The Roseburg City Council on Monday is scheduled to discuss possible sanctions against Council President Bob Cotterell for comments he made about gender identity that have been called inappropriate and transphobic, and led to calls for his resignation.
The comments by Cotterell caused an uproar in the community and caused two city councilors and the mayor to publicly apologize. On Monday the council will decide what penalty, if any, Cotterell should face for his comments.
According to city code, a city councilor who does not “follow proper conduct or Council rules and procedures” may face several sanctions. Those include not being recognized to speak at meetings, being reprimanded or formally censured by the council, losing commission assignments and having official travel restricted.
Cotterell did not return an email or phone call seeking comment for this story.
City Councilor Brian Prawitz said the purpose of Monday’s discussion is to give members of the council an opportunity to talk about whether Cotterell should face some sort of sanction or other “official repercussions” from his comments.
Prawitz also said he didn’t want to telegraph his thoughts too much prior to the discussion.
“Just about all I am willing to say at this time is: I would like to see Bob recognize that his comments hurt some of the people he represents and apologize to them,” Prawitz said. “I would also like to hear him agree that he has some things to learn about the LGBT+ community. Honestly, it can be as simple as him saying, ‘I realize what I said was not appropriate.’ And asking ‘How can I make this better?’”
The controversy dates back to June 28, when Cotterell and other city officials were preparing for the bi-weekly City Council meeting, which was to be held via Zoom. One of the councilors had misspelled their name on a roster and another quipped that they had considered using a woman’s first name in jest.
“Well that’s fine, you’re in Oregon,” Cotterell said, according to others who heard it. “You can be a boy today and a girl tomorrow.”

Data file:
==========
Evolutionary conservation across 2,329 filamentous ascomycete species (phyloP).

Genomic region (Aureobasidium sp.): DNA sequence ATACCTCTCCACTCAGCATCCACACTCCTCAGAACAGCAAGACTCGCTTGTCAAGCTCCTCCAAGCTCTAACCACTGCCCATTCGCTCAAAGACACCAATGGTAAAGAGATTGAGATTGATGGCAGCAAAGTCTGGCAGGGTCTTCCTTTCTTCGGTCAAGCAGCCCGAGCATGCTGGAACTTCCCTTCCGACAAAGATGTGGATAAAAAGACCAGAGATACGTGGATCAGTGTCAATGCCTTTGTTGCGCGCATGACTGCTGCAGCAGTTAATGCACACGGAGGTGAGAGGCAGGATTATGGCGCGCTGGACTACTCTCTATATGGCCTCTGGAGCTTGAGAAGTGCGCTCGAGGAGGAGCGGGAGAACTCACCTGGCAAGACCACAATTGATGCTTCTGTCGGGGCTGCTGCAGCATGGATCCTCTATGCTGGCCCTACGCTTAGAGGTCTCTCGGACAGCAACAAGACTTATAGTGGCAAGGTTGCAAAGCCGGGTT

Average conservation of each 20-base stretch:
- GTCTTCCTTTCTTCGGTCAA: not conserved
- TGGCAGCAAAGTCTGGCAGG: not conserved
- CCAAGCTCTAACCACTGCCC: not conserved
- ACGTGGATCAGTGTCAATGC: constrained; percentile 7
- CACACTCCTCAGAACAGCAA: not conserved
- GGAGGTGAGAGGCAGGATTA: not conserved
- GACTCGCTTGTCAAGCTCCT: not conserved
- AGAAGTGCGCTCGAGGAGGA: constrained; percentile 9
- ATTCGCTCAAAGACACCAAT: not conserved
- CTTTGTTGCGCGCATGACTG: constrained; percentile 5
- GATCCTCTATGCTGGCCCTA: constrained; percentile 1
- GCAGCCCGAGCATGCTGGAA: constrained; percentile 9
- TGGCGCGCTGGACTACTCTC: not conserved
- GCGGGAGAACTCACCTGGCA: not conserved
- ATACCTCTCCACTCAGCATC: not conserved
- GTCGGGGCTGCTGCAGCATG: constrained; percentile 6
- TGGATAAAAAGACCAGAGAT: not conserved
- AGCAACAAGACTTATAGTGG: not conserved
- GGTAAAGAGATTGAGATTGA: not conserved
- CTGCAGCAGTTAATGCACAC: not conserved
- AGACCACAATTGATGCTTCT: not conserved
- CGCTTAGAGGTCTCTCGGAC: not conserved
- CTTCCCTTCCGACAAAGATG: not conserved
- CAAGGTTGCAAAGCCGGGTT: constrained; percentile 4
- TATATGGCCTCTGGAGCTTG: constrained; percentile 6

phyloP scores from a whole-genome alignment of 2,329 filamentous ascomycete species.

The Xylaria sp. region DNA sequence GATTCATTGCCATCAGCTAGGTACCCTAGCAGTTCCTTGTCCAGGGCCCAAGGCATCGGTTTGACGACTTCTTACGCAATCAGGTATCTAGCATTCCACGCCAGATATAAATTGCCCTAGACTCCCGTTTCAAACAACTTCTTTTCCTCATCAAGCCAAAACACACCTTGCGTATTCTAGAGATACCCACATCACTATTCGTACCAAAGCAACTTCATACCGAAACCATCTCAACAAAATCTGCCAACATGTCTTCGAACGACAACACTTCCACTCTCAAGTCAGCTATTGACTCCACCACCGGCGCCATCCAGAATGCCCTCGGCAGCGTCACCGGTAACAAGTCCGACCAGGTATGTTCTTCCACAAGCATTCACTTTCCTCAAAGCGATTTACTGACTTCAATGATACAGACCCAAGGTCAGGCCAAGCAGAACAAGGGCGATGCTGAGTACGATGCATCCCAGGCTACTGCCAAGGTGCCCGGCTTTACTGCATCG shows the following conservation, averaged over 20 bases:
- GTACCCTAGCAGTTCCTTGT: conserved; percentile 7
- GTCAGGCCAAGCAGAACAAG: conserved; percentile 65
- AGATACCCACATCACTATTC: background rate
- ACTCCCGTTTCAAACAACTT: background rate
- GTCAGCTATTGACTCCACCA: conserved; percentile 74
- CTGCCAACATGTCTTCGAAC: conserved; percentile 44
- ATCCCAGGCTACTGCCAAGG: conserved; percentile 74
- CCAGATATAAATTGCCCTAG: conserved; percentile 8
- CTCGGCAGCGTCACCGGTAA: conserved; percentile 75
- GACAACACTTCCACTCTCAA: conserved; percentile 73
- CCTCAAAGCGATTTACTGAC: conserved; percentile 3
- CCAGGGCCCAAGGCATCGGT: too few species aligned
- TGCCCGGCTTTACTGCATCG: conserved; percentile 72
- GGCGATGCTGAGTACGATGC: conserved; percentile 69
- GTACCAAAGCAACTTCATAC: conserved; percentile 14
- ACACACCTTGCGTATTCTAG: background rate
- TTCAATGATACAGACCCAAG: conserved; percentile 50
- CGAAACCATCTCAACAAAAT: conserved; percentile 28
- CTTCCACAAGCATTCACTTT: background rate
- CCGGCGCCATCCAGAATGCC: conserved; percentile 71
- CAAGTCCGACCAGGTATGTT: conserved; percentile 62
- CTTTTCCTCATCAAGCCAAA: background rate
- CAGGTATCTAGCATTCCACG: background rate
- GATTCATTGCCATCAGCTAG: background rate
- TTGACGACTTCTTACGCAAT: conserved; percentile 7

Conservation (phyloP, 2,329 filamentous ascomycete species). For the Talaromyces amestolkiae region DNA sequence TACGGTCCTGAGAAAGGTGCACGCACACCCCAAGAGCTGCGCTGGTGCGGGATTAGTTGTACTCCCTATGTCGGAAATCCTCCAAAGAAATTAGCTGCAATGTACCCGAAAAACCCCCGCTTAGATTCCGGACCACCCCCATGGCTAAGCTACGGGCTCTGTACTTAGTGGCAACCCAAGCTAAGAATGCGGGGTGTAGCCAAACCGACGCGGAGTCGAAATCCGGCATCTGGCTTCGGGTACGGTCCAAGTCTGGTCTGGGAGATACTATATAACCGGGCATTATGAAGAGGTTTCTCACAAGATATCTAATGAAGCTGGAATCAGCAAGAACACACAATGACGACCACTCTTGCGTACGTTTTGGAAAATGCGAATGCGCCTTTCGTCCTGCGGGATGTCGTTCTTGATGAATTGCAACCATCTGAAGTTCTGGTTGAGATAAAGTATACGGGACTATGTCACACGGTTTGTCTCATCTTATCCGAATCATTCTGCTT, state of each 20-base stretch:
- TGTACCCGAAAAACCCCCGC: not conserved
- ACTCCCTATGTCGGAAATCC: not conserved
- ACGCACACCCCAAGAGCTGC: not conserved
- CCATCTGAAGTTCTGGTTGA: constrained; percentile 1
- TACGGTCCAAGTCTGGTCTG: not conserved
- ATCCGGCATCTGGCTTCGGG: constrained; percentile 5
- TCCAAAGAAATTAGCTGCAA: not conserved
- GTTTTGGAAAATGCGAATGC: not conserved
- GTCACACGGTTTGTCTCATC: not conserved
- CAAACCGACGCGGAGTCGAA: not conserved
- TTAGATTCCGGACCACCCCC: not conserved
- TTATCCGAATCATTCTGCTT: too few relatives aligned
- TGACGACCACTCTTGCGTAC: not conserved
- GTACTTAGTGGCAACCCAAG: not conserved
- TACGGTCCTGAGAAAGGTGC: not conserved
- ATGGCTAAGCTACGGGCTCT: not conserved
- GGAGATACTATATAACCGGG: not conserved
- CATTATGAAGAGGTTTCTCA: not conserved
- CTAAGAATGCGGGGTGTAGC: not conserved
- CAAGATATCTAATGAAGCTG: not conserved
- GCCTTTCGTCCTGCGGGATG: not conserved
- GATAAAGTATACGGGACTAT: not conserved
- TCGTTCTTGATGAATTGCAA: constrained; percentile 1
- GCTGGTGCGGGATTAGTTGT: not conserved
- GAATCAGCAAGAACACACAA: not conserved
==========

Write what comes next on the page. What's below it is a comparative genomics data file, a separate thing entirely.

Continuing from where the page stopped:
Later, people began to take issue with Cotterell’s joke and criticized the rest of the City Council for not calling him on it.
Cotterell then doubled down, dismissing the criticism as an example of political correctness gone too far. He said his stance on gender identity is rooted in science and dismissed the notion that individuals should be allowed to self-identify their gender.
The criticism of Cotterell’s comments was swift and often emotional.
“The man needs to be removed because he does not represent the people of this town. If he thinks he does, he’s just delusional,” said Mark Lenihan, president of PFLAG Roseburg. “This is not appropriate for anybody, let alone for someone in a role of civic leadership.”
At the July 26 City Council meeting, Mayor Larry Rich apologized for the remarks.
“On behalf of this City Council and as your mayor, I am deeply sorry for what has happened, for the pain that it has caused, and apologize to our community,” Rich read.
Following Rich’s statement, seven people from the audience spoke out against Cotterell and his comments, including one who said he should “step down and resign.”
Cotterell has been on the council since January 2011.
The last City Councilor to be sanctioned was Ashley Hicks, back in February 2020.
Hicks was sanctioned for comments said she made on social media in support of a homeless camp near the airport, which prompted protests from a nearby senior mobile home park.
The council determined that Hicks should be reprimanded for expressing her personal opinions about the potential shelter without first indicating the majority position of the council and clarifying her statements did not represent that of the council; suggesting people illegally trespass or camp on city-owned property; and creating an atmosphere of “tension and fear” by knowingly communicating false information.
The council took away her travel privileges on behalf of the city, most notably to the Oregon League of Cities convention, which Hicks regularly attended. The council also stripped Hicks of her newly appointed chairmanship of the Historic Resource Review Commission.
At the time, Cotterell was vocal and direct in his criticism of Hicks.
“Until she can learn to play nice with others she shouldn’t be leading one of our commissions,” he said.
Cotterell also questioned Hicks’ mental capacity.
“She is a vile, disgusting, rude person,” he said. “She’s not right. I’m 25 years a cop, and she’s not right.”
This time it’s Cotterell that finds himself on the hot seat, and Hicks voicing the criticism of his actions.
“It’s disgusting to see his blatant lack of respect for others,” Hicks said. “I’m not queer or non-binary or of ethnic diversity, but I am a woman who wants to ask questions, work towards solutions and be a helper in our community — I’ve felt the sting of being excluded.
“I believe the city council should punish Cotterell,” she said.
Hicks also said that a few years back she attended a conference on inclusion, equity and diversity, and suggested that Cotterell and other city officials get similar training.
“The mayor, city manager and entire City Council would benefit greatly from continuing education, and a strong grasp of reality,” she said. “We’re all one community.”